Growing up in Tasmania, Essie Davis’s artist father used to tell her that if something was worth doing, it was worth doing well. ‘Do it with all your heart’, he said,’ she recalls.

That advice seems to be at the core of what makes Ms Davis such a compelling actress. In the movie Girl With a Pearl Earring (based on Tracy Chevalier’s fictionalised tale about how Johannes Vermeer was inspired by a scullery maid to paint his masterpiece), Ms Davis has taken the supporting part of Vermeer’s wife Catharina (pictured right, opposite Colin Firth as Vermeer) and turned her into a tortured soul.

I don’t know that I would have taken much interest in Vermeer’s wife without her fully-fleshed performance. In the film, Vermeer bans his family from the studio where he paints, but allows entry to the maid, played with rare grace by Scarlett Johansson. “It’s terribly undermining when the maid is allowed in, and there is obviously more than work to be done in there,’ Essie said.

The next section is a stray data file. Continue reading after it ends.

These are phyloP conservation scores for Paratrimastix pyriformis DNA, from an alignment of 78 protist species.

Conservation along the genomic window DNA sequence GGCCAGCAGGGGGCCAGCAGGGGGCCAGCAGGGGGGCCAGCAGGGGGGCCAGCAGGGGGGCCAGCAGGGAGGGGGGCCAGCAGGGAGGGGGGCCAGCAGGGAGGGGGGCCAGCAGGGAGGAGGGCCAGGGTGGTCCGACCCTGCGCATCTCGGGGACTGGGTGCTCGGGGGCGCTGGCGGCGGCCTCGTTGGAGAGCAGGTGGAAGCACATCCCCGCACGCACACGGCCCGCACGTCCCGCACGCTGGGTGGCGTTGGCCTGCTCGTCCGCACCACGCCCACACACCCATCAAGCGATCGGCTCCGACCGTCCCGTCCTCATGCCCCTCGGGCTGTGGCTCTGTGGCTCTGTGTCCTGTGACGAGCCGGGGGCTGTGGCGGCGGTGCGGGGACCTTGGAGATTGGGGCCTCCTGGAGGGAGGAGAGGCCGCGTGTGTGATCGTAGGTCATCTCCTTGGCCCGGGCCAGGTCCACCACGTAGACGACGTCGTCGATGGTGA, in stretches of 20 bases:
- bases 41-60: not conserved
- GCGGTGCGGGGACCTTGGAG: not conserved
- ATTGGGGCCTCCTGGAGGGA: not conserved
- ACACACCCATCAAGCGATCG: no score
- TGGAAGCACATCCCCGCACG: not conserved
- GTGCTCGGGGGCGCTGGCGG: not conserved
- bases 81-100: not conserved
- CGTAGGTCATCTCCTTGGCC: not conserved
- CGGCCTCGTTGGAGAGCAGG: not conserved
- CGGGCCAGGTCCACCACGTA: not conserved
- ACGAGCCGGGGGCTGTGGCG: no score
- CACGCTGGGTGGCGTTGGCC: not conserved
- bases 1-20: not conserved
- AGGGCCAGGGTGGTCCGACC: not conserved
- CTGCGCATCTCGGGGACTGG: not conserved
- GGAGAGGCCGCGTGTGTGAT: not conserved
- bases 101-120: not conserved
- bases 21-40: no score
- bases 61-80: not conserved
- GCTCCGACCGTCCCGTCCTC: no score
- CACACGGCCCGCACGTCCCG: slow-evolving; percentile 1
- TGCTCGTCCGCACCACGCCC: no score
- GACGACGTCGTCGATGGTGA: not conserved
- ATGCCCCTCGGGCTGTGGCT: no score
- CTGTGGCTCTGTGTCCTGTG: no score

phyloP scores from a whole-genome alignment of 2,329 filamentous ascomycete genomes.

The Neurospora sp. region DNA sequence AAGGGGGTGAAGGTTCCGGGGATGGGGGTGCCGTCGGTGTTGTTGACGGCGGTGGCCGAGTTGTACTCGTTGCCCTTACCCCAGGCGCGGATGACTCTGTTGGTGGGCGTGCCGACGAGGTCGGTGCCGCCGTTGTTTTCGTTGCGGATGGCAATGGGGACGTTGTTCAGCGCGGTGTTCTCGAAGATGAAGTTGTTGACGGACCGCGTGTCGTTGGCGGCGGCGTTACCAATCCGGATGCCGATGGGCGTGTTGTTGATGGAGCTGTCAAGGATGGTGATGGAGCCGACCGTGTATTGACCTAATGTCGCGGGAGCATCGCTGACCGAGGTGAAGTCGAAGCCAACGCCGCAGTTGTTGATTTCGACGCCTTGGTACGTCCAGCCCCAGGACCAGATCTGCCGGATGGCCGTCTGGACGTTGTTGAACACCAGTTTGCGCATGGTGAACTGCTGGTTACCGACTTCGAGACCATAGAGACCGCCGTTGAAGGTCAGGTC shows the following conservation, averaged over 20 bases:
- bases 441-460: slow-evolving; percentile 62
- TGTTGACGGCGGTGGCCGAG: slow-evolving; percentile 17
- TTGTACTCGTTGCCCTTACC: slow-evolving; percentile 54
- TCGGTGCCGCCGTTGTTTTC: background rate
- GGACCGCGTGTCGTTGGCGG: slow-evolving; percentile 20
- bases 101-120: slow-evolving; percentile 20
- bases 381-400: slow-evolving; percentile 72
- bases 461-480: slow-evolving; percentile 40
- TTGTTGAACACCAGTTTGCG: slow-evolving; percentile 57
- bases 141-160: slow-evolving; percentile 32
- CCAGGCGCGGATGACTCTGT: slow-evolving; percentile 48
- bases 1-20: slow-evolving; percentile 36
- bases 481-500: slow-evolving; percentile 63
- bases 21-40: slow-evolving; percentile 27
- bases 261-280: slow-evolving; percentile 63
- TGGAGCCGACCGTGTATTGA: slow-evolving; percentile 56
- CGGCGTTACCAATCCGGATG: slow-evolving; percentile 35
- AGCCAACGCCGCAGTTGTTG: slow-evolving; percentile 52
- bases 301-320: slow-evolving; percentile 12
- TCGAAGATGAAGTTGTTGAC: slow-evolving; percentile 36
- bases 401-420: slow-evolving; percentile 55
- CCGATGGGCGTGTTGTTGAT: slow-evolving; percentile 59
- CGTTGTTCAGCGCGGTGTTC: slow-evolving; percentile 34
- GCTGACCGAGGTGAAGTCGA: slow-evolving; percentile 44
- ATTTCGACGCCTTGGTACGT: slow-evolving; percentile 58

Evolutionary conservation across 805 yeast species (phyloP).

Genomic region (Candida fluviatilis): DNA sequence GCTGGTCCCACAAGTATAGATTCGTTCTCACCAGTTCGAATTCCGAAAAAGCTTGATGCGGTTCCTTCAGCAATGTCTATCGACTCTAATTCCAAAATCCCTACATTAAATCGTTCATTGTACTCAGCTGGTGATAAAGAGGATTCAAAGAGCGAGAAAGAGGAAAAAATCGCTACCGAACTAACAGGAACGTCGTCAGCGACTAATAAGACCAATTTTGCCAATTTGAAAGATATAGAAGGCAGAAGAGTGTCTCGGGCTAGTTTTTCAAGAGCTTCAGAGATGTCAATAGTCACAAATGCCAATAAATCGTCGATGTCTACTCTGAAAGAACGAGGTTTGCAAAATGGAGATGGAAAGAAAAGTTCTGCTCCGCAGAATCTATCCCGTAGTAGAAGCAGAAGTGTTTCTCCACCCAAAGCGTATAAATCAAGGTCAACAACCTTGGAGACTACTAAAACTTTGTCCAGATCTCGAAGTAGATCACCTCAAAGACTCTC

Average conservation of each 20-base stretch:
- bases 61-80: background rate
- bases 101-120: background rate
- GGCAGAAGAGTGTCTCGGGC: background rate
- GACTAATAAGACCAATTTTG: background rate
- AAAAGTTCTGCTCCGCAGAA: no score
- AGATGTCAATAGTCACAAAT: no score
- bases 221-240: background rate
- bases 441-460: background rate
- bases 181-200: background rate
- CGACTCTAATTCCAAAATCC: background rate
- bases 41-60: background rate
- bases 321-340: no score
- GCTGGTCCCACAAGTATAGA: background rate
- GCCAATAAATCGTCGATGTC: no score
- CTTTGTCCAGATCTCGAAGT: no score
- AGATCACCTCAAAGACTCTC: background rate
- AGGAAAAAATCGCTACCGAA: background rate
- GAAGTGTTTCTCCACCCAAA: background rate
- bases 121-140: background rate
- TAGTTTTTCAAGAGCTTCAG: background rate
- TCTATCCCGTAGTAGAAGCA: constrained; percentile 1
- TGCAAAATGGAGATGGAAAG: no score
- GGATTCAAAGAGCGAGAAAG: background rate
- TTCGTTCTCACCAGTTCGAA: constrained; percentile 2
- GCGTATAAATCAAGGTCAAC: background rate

‘It must be terribly saddening to watch your husband get a new best friend,’ she added. ‘I was very concerned that she shouldn’t just be the bad, pain-in-the-ass wife’. Essie succeeds in her aim.     (Daily Mail, Oct 3, 2003)

Quotes from press interviews

"You can't really tell a great romantic love story about a happily married couple," the father-of-three told a Canadian newspaper. "Domestic bliss is the stuff of sitcom. Great love has to have an element of the impossible. Whether Romeo and Juliet, or Tristan and Isolde, they're kept apart. Even in Jane Austen, they only finish with the coming together, you don't even get to a kiss in the books." (reprinted in Hello!)

"I'm interested in emotion, its complications," he says. "I'm not necessarily an optimist in terms of romantic love. I'm not the type of romantic who enjoys the weepy movie and then sighs sweetly about it. I'm more interested in the obstacles and the impossible than I am in resolution and happiness."


The mood: Actor Colin Firth summed it up perfectly: "Most of what gets written about a film in a film festival is by an extremely strung-out journalist and an extremely strung-out actor, for five minutes, and about a movie the writer probably saw at the wrong time of day."